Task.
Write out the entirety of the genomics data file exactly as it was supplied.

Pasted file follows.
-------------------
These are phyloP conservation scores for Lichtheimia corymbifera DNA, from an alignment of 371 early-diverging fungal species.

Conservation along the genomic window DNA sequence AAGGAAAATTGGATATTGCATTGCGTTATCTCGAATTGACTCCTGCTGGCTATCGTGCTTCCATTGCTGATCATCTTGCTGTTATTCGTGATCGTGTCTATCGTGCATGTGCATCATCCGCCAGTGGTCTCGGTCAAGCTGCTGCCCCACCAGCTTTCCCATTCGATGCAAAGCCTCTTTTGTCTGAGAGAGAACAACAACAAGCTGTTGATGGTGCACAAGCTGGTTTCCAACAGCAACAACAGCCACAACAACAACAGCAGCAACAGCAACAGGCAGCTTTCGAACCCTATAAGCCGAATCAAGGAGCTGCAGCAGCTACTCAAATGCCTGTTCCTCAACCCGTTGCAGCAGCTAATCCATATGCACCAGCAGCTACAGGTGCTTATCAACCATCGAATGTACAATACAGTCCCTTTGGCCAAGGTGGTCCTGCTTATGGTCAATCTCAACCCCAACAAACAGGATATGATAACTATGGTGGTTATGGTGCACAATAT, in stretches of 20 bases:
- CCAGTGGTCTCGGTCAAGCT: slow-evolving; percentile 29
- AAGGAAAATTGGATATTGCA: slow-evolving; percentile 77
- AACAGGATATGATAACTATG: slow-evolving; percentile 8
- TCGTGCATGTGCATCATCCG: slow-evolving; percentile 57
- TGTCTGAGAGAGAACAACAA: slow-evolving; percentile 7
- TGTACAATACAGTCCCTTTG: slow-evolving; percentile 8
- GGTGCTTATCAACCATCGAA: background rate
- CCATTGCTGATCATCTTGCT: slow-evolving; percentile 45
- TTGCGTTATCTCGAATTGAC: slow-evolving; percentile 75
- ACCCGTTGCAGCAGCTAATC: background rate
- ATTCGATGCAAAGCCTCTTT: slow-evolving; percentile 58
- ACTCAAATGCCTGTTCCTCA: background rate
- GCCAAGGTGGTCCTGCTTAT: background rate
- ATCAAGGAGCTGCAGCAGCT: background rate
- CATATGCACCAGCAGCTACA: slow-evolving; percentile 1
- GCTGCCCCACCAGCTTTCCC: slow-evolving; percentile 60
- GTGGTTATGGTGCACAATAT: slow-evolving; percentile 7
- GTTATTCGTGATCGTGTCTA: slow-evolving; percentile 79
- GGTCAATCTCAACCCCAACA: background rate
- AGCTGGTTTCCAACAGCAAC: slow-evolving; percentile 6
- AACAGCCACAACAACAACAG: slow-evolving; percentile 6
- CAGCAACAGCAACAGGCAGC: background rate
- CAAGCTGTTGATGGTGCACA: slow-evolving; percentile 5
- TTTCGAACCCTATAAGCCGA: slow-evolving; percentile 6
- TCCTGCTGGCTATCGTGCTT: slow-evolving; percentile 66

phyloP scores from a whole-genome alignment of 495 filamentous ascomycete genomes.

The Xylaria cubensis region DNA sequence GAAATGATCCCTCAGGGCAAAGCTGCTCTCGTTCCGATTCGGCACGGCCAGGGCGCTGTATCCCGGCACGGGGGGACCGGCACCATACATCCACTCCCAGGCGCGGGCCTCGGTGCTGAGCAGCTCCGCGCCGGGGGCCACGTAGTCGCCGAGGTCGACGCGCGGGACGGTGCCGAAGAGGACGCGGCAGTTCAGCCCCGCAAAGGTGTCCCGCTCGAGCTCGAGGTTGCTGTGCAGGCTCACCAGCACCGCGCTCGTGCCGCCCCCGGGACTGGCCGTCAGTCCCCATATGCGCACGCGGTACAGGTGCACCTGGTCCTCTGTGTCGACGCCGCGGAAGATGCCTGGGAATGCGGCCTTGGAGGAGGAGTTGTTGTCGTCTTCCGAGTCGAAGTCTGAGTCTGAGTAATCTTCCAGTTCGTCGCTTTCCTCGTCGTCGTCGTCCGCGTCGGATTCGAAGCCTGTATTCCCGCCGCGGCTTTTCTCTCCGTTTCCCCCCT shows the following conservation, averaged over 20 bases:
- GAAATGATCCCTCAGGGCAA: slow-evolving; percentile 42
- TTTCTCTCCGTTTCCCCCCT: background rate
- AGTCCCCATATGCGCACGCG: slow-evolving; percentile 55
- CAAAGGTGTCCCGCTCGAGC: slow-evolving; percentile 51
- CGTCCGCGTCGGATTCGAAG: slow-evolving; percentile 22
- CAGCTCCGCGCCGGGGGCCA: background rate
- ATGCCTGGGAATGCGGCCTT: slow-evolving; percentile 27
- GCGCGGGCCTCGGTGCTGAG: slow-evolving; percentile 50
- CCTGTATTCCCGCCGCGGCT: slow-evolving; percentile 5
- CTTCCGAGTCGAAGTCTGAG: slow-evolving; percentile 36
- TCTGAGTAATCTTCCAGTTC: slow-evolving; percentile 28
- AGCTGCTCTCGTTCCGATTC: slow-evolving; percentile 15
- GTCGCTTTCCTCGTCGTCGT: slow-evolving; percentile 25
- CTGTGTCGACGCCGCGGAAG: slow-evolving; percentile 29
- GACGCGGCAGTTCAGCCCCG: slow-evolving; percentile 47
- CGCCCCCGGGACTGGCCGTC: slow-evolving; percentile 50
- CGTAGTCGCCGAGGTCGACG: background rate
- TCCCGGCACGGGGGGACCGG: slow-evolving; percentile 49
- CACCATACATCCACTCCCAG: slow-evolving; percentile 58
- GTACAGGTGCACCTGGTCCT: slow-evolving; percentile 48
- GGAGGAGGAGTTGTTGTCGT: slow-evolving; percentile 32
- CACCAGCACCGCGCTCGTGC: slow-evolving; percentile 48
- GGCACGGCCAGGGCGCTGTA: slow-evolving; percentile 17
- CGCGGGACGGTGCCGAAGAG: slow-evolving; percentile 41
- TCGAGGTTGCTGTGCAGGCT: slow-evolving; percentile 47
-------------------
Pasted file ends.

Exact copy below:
These are phyloP conservation scores for Lichtheimia corymbifera DNA, from an alignment of 371 early-diverging fungal species.

Conservation along the genomic window DNA sequence AAGGAAAATTGGATATTGCATTGCGTTATCTCGAATTGACTCCTGCTGGCTATCGTGCTTCCATTGCTGATCATCTTGCTGTTATTCGTGATCGTGTCTATCGTGCATGTGCATCATCCGCCAGTGGTCTCGGTCAAGCTGCTGCCCCACCAGCTTTCCCATTCGATGCAAAGCCTCTTTTGTCTGAGAGAGAACAACAACAAGCTGTTGATGGTGCACAAGCTGGTTTCCAACAGCAACAACAGCCACAACAACAACAGCAGCAACAGCAACAGGCAGCTTTCGAACCCTATAAGCCGAATCAAGGAGCTGCAGCAGCTACTCAAATGCCTGTTCCTCAACCCGTTGCAGCAGCTAATCCATATGCACCAGCAGCTACAGGTGCTTATCAACCATCGAATGTACAATACAGTCCCTTTGGCCAAGGTGGTCCTGCTTATGGTCAATCTCAACCCCAACAAACAGGATATGATAACTATGGTGGTTATGGTGCACAATAT, in stretches of 20 bases:
- CCAGTGGTCTCGGTCAAGCT: slow-evolving; percentile 29
- AAGGAAAATTGGATATTGCA: slow-evolving; percentile 77
- AACAGGATATGATAACTATG: slow-evolving; percentile 8
- TCGTGCATGTGCATCATCCG: slow-evolving; percentile 57
- TGTCTGAGAGAGAACAACAA: slow-evolving; percentile 7
- TGTACAATACAGTCCCTTTG: slow-evolving; percentile 8
- GGTGCTTATCAACCATCGAA: background rate
- CCATTGCTGATCATCTTGCT: slow-evolving; percentile 45
- TTGCGTTATCTCGAATTGAC: slow-evolving; percentile 75
- ACCCGTTGCAGCAGCTAATC: background rate
- ATTCGATGCAAAGCCTCTTT: slow-evolving; percentile 58
- ACTCAAATGCCTGTTCCTCA: background rate
- GCCAAGGTGGTCCTGCTTAT: background rate
- ATCAAGGAGCTGCAGCAGCT: background rate
- CATATGCACCAGCAGCTACA: slow-evolving; percentile 1
- GCTGCCCCACCAGCTTTCCC: slow-evolving; percentile 60
- GTGGTTATGGTGCACAATAT: slow-evolving; percentile 7
- GTTATTCGTGATCGTGTCTA: slow-evolving; percentile 79
- GGTCAATCTCAACCCCAACA: background rate
- AGCTGGTTTCCAACAGCAAC: slow-evolving; percentile 6
- AACAGCCACAACAACAACAG: slow-evolving; percentile 6
- CAGCAACAGCAACAGGCAGC: background rate
- CAAGCTGTTGATGGTGCACA: slow-evolving; percentile 5
- TTTCGAACCCTATAAGCCGA: slow-evolving; percentile 6
- TCCTGCTGGCTATCGTGCTT: slow-evolving; percentile 66

phyloP scores from a whole-genome alignment of 495 filamentous ascomycete genomes.

The Xylaria cubensis region DNA sequence GAAATGATCCCTCAGGGCAAAGCTGCTCTCGTTCCGATTCGGCACGGCCAGGGCGCTGTATCCCGGCACGGGGGGACCGGCACCATACATCCACTCCCAGGCGCGGGCCTCGGTGCTGAGCAGCTCCGCGCCGGGGGCCACGTAGTCGCCGAGGTCGACGCGCGGGACGGTGCCGAAGAGGACGCGGCAGTTCAGCCCCGCAAAGGTGTCCCGCTCGAGCTCGAGGTTGCTGTGCAGGCTCACCAGCACCGCGCTCGTGCCGCCCCCGGGACTGGCCGTCAGTCCCCATATGCGCACGCGGTACAGGTGCACCTGGTCCTCTGTGTCGACGCCGCGGAAGATGCCTGGGAATGCGGCCTTGGAGGAGGAGTTGTTGTCGTCTTCCGAGTCGAAGTCTGAGTCTGAGTAATCTTCCAGTTCGTCGCTTTCCTCGTCGTCGTCGTCCGCGTCGGATTCGAAGCCTGTATTCCCGCCGCGGCTTTTCTCTCCGTTTCCCCCCT shows the following conservation, averaged over 20 bases:
- GAAATGATCCCTCAGGGCAA: slow-evolving; percentile 42
- TTTCTCTCCGTTTCCCCCCT: background rate
- AGTCCCCATATGCGCACGCG: slow-evolving; percentile 55
- CAAAGGTGTCCCGCTCGAGC: slow-evolving; percentile 51
- CGTCCGCGTCGGATTCGAAG: slow-evolving; percentile 22
- CAGCTCCGCGCCGGGGGCCA: background rate
- ATGCCTGGGAATGCGGCCTT: slow-evolving; percentile 27
- GCGCGGGCCTCGGTGCTGAG: slow-evolving; percentile 50
- CCTGTATTCCCGCCGCGGCT: slow-evolving; percentile 5
- CTTCCGAGTCGAAGTCTGAG: slow-evolving; percentile 36
- TCTGAGTAATCTTCCAGTTC: slow-evolving; percentile 28
- AGCTGCTCTCGTTCCGATTC: slow-evolving; percentile 15
- GTCGCTTTCCTCGTCGTCGT: slow-evolving; percentile 25
- CTGTGTCGACGCCGCGGAAG: slow-evolving; percentile 29
- GACGCGGCAGTTCAGCCCCG: slow-evolving; percentile 47
- CGCCCCCGGGACTGGCCGTC: slow-evolving; percentile 50
- CGTAGTCGCCGAGGTCGACG: background rate
- TCCCGGCACGGGGGGACCGG: slow-evolving; percentile 49
- CACCATACATCCACTCCCAG: slow-evolving; percentile 58
- GTACAGGTGCACCTGGTCCT: slow-evolving; percentile 48
- GGAGGAGGAGTTGTTGTCGT: slow-evolving; percentile 32
- CACCAGCACCGCGCTCGTGC: slow-evolving; percentile 48
- GGCACGGCCAGGGCGCTGTA: slow-evolving; percentile 17
- CGCGGGACGGTGCCGAAGAG: slow-evolving; percentile 41
- TCGAGGTTGCTGTGCAGGCT: slow-evolving; percentile 47